Tuesday, August 14, 2018

Tuesday poem #280 : John Phillips : NO PREFERENCE


for Jasper Johns 


Sometimes I think it, and then write it.
Sometimes I write it, then think it.
Sometimes it writes itself, then thinks me.
Sometimes it thinks itself, then writes me.
Sometimes neither it or me thinks or writes.

Each of these situations is impure.


John Phillips is the author Shape of Faith (Shearsman Books, 2017), Heretic (Longhouse, 2016), What Shape Sound (Skysill Press, 2011) and Language Is (Sardines Press, 2005), along with several chapbooks.  He presently lives in St. Ives, Cornwall.

the Tuesday poem is curated by rob mclennan

Tuesday, August 07, 2018

Tuesday poem #279 : Jenna Lyn Albert : Clairvoyance

The fairgrounds smell of woodchip and whey, the petting zoo’s dank tincture blending with popcorn kernels pressed deep into shoe treads. The carnival rides are touch-and-go wash your hands, flashing LEDs obscuring August’s airglow with kaleidoscopic colours. The Zipper’s down, the Tilt-a-Whirl too, undigested corndogs yet to be squeegeed down the honeycomb metal grating. The fortune teller’s tent is plain-Jane, not the gaudy purple velvet I’d come to expect, only half-burnt out Christmas lights for decoration, hardly enough to glitter the gloam. A black cat bristles at a couple of toddlers trying to touch its coat, fingers cotton candy resined. I chase the kids off, the cat weaving between summer-slick calves, nuzzling my left palm and I wonder if it’s been treated for fleas, rabies. The psychic hisses at me through canvas drapes, bodiless voice harsh as a smoker, a joker, a midnight toker playing over loud speakers and I’ve watched enough Final Destination films to avoid the attractions, to avoid going into her tent. “You know the future,” she says, and I’m not so sure that I don’t, I just don’t want to. All the MASH games and paper cootie catchers in grade school augured little other than my love life, how many children I’d have, where I’d live; I’ve yet to marry Justin Timberlake, but I always landed on zero kids, an apartment, the life of an academic or artist. The moon’s eclipsed by the Ferris wheel and we’re all shadow shapes now, stuck in the flux and flow of an “Ever-Expanding Universe” like cosmic dust bunnies, and I could take up fortune telling myself if I know as much as the psychic claims, a bunch of hullabaloo, but I’ve got a bad feeling about the Strawberry ride, that it’s time to leave, and sure enough, a little girl’s been scalped, hair caught in the machinery and gears, ripped off from the eyelids up, I feel my confections coming up the way they went down. Nothing’s coincidental.


Jenna Lyn Albert is a recent graduate of the University of New Brunswick’s creative writing program and an editorial assistant at The Fiddlehead. Her poetry has appeared in The Malahat Review, The Puritan, Riddle Fence, The Antigonish Review, and CV2. Her debut collection of poetry, Bec & Call, appears with Nightwood Editions this fall.

the Tuesday poem is curated by rob mclennan


Tuesday, July 31, 2018

Tuesday poem #278 : Annick MacAskill : Great Black-Backed Gull


We think we saw it—you were in the waves,
your torso pressed to the board, letting go
as they formed, their underbellies unrolling  
from the glint of post-dusk sky to frosted glass,
bits of froth casting fish phantoms over the ocean floor.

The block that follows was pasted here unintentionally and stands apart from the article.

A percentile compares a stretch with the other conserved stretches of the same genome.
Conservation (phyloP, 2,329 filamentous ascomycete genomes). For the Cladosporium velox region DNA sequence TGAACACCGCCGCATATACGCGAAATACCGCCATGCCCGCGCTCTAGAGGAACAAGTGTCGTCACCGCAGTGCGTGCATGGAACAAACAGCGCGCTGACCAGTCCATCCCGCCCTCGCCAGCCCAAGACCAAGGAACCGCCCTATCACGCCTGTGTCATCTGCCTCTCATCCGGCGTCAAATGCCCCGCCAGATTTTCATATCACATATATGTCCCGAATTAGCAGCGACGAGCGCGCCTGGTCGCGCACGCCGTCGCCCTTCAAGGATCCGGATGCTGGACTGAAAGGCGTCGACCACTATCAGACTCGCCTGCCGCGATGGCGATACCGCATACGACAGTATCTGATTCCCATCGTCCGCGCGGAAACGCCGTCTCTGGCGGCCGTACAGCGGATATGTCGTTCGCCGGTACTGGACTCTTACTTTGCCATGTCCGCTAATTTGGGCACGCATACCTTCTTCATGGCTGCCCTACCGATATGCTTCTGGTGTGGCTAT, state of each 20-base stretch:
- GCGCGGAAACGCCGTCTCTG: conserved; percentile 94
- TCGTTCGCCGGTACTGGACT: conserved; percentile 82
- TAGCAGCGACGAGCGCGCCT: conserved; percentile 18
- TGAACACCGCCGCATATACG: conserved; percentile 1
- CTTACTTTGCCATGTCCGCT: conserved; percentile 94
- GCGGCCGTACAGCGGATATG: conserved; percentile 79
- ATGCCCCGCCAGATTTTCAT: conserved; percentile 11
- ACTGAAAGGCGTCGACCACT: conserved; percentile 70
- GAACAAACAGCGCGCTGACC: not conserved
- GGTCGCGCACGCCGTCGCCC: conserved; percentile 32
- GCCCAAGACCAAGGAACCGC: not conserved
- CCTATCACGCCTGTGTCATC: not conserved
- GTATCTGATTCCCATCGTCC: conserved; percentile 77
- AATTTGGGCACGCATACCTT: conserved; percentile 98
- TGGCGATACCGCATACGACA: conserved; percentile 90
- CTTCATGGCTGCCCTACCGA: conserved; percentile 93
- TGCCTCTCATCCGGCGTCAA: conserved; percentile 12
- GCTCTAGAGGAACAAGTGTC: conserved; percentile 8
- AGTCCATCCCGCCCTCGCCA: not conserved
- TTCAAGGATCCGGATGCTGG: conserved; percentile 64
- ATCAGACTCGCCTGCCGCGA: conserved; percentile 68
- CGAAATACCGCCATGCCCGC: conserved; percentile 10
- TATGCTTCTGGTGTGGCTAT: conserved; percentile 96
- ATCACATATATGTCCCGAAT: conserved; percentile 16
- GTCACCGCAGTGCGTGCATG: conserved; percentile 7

After a brief dip, I never left the towel,
the tan pages of a library book sticking
to my fingers.

You yelled out from the water, pointing—
like any other gull, ordinary, its calls
swallowed by the distance, remarkable
only for its size. We second-guessed;
the binoculars still under the passenger seat
of your car, no nomenclature
ready for our lips. We tried later
in the bookstore, heads bent
over the species guide
unfolded like a take-out menu
in our hands—the bird at once
singular and improbable
because of how clearly it appeared to us.



Annick MacAskill is the author of No Meeting Without Body (Gaspereau Press, 2018). Her poems have appeared in publications including the Literary Review of CanadaGrainPrismVersalRoom, and The Fiddlehead. Other writing has been longlisted for the CBC Canada Writes Poetry Prize, longlisted for The Fiddlehead's Ralph Gustafson Poetry Prize, and nominated for a Pushcart Prize. Originally from Ontario, she currently lives and write in Halifax. 

the Tuesday poem is curated by rob mclennan

Tuesday, July 24, 2018

Tuesday poem #277 : beni xiao : MODERN ART: a twitter poem & ode to pasta (disclaimer: drinking in public is illegal! And i do not condone it!!!)




beni xiao is 22 and chronically ill. they have a capricorn moon and rising so u will never see them emote a single emotion. their chapbook bad egg was published by rahilas ghost press in 2017. u can find them online @verysmallbear.

the Tuesday poem is curated by rob mclennan

Tuesday, July 17, 2018

Tuesday poem #276 : Laressa Dickey : (Bolsena 1969)


—after Cy Twombly


John ran hard through the door and busted it open.
The bulb was easy to smash with his little hands.
Icarus on Tuesday or the Lord himself come for breakfast.
Bacon, eggs. The smell of wool and aftershave.
Eighteen feet of bailing twine. Plot
Measurements for caskets; for seed beds;
And the devil with it all. The name
Of David. Jump.





Laressa Dickey [photo credit: Dina Debbas] is a writer based in Berlin. She’s the author of several chapbooks including A Piece of Information About His Invisibility (MIEL) as well as three poetry books: Bottomland, ROAM and Twang.

the Tuesday poem is curated by rob mclennan